A 22-year-old civil servant has branded the controversial acne drug Roaccutane that has led some patients to suicide a ‘miracle’ after it made his spots vanish.
Henry Wadsworth, of Maulden, Bedfordshire, suffered with side effects including nose bleeds, bleeding lips and severe dry skin.
The drug, known as isotretinoin, is renowned for its harsh side effects, which have even led to depression and suicide in the worst cases.
But it was Mr Wadsworth’s last hope, considering he had tried ‘every skincare product under the sun’, alongside GPs prescriptions, for several years.
He saw the spots, which had brought him to tears, disappear after he started taking the drug in May 2018 for eight months.
Henry Wadsworth, of Maulden, Bedfordshire, used Roaccutane to clear his acne in eight months. He said the ‘miracle’ drug was his last resort after years of suffering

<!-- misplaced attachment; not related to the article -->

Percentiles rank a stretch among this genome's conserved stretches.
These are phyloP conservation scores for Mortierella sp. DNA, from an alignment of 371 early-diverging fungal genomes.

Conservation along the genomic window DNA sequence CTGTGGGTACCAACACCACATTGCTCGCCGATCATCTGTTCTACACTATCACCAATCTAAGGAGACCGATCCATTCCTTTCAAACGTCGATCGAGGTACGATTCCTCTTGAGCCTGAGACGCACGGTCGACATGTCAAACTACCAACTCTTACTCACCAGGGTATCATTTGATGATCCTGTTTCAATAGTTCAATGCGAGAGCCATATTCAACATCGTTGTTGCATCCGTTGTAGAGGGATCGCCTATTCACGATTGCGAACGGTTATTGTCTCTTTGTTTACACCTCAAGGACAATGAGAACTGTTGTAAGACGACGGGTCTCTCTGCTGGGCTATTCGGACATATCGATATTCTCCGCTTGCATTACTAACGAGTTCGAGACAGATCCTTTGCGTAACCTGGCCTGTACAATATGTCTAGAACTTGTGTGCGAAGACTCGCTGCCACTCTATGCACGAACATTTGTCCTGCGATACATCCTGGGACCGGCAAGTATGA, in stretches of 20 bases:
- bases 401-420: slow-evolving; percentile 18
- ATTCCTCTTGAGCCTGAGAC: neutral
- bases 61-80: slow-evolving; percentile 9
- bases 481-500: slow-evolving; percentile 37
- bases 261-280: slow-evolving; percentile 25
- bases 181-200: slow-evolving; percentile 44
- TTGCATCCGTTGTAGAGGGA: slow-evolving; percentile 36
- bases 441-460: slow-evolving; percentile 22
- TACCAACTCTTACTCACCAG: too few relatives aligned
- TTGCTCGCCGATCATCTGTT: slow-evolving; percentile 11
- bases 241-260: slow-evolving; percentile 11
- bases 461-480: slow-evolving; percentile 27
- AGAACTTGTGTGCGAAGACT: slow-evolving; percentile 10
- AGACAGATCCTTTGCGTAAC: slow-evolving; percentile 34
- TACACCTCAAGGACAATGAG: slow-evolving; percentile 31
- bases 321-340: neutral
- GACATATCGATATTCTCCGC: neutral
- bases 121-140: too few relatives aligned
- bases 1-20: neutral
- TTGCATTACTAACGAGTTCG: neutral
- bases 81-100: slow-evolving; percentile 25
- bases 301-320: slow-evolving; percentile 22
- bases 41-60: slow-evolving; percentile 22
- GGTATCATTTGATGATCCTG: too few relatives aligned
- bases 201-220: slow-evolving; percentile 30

He told MailOnline: ‘The “miracle drug” did its thing.
‘It gets worse in the first two months, and then the spots vanish as quickly as they came. I couldn’t quite believe it.
‘My skin had never looked better, I was free of the entrapment of my own skin, and I finally felt like I had got my confidence back.’
Mr Wadsworth, who works for Public Health England, struggled with acne for several years, finally visiting his GP in 2014, age 17.
He told MailOnline: ‘Sometimes I would be in tears in the morning because it was so bad. Looking in the mirror I felt awful.
‘There would be a new spot every day which needed popping. Wearing a shirt to work, it would be so embarrassing when blood showed on the white. Shaving would hurt so much.
‘After struggling for several years, Googling “how to get rid of acne” more times than I can remember, wasting hundreds of pounds on every skincare product under the sun, I went to see my GP.’